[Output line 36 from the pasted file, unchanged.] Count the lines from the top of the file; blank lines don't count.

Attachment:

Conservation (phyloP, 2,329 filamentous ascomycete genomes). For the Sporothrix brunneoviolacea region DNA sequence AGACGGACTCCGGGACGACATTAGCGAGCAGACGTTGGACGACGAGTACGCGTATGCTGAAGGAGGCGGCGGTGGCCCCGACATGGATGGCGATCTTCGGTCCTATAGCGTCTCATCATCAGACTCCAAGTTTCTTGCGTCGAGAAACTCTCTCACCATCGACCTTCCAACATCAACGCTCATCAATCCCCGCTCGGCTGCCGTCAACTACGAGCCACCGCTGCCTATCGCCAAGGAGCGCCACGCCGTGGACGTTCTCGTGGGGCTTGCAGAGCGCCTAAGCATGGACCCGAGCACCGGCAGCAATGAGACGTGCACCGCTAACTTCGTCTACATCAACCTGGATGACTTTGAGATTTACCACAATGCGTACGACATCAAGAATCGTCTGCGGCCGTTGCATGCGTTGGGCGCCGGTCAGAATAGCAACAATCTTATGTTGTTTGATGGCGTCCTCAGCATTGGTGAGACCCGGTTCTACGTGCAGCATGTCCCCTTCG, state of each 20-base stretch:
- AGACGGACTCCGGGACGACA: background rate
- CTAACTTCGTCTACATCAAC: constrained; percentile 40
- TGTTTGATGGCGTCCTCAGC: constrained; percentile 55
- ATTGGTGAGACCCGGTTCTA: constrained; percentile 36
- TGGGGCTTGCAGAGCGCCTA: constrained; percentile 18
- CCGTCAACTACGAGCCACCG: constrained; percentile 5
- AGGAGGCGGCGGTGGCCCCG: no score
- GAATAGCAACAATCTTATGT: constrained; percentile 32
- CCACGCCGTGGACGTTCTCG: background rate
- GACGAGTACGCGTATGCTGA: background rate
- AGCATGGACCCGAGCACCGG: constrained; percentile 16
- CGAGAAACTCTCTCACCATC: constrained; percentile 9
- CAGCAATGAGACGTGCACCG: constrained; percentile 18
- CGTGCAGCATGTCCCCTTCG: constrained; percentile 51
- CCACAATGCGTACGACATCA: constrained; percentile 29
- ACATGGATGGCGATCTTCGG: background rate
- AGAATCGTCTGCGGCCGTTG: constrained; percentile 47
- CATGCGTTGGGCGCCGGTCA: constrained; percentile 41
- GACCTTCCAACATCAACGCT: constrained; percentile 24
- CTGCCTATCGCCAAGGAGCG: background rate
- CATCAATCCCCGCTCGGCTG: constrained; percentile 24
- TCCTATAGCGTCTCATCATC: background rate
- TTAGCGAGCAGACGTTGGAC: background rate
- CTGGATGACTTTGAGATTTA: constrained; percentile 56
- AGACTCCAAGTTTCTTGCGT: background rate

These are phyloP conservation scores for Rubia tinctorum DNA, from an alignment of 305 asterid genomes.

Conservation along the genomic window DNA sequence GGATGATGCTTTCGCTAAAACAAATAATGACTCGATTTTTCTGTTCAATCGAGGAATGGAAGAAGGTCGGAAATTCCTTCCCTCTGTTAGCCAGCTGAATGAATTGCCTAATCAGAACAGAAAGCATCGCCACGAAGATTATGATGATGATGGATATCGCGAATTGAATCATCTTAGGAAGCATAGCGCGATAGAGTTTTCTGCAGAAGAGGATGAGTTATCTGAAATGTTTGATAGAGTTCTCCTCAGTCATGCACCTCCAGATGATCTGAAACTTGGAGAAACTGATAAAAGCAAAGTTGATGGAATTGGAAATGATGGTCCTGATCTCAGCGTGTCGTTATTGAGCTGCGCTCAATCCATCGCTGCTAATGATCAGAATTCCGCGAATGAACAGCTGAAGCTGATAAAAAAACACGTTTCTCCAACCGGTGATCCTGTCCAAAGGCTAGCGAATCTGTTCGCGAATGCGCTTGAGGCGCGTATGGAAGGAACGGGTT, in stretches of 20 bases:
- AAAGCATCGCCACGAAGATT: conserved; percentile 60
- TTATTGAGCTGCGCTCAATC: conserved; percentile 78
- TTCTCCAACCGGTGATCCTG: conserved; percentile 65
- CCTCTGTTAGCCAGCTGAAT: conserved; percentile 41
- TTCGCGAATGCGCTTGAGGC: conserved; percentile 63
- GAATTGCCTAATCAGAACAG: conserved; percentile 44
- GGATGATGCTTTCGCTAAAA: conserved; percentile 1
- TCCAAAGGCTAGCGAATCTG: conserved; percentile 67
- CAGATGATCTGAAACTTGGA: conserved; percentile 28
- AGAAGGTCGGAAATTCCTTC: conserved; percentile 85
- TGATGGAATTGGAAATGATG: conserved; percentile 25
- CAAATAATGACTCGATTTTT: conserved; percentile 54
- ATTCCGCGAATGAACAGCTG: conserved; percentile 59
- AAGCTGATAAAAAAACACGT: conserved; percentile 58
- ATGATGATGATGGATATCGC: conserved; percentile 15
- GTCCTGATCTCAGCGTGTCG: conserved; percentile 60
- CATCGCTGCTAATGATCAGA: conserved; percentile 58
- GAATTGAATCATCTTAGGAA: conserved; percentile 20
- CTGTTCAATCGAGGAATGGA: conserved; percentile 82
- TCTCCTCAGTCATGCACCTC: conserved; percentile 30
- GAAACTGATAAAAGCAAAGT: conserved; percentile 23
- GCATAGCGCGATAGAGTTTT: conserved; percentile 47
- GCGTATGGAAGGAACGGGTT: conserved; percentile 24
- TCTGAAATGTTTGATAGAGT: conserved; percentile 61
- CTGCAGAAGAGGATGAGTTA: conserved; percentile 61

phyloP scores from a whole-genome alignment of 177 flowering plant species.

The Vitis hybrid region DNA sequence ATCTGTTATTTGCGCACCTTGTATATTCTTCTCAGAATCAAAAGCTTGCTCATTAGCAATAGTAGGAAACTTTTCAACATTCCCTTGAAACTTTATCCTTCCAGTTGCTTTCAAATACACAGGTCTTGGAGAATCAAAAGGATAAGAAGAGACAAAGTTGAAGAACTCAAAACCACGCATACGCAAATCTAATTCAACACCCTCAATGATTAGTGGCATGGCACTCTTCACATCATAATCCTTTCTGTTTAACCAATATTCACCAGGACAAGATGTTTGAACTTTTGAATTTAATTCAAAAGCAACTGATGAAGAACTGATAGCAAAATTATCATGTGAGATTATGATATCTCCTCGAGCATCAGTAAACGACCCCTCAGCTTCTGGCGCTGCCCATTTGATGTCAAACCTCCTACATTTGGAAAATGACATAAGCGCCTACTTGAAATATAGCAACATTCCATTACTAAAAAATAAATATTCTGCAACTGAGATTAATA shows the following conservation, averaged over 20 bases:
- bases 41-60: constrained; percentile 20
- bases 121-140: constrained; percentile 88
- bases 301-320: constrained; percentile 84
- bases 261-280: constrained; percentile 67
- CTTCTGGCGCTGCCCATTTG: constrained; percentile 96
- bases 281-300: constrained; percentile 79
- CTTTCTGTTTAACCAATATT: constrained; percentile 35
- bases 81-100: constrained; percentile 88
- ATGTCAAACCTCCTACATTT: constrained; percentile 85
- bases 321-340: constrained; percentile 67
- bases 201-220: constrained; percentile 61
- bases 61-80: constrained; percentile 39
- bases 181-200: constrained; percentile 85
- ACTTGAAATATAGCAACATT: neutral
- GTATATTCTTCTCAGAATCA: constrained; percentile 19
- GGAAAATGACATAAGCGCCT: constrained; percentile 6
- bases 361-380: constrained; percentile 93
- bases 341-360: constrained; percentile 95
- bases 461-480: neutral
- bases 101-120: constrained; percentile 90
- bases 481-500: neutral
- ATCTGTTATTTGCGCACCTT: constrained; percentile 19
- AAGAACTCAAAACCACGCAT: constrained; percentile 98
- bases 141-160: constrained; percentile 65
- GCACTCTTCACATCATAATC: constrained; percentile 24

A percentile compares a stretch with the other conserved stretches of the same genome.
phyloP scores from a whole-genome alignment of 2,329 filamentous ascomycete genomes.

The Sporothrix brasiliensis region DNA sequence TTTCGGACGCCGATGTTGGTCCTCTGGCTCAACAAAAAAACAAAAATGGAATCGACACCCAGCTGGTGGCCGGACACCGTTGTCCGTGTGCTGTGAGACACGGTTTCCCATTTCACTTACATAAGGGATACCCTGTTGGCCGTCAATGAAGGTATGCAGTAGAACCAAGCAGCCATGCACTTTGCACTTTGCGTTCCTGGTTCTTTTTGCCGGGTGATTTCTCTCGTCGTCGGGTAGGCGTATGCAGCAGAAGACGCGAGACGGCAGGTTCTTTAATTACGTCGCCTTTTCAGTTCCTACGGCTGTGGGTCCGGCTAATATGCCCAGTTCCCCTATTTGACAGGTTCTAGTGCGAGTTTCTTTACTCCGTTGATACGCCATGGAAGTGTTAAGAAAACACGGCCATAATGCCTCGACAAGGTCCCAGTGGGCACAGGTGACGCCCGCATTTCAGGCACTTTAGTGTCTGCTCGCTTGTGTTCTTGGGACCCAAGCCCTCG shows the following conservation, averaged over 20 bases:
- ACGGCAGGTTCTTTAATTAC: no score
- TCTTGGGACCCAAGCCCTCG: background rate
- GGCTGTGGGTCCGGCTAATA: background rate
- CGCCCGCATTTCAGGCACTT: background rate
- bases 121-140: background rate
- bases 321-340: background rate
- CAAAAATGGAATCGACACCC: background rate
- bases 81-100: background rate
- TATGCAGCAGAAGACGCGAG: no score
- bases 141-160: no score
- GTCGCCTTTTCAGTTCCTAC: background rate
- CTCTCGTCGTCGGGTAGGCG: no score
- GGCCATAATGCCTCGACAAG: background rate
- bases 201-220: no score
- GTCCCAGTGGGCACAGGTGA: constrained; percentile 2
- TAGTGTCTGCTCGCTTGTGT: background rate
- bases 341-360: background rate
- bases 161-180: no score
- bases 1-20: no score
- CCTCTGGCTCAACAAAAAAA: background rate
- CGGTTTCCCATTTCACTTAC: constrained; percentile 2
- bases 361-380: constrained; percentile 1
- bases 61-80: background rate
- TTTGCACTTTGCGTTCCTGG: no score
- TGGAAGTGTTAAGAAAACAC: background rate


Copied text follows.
- TCCAAAGGCTAGCGAATCTG: conserved; percentile 67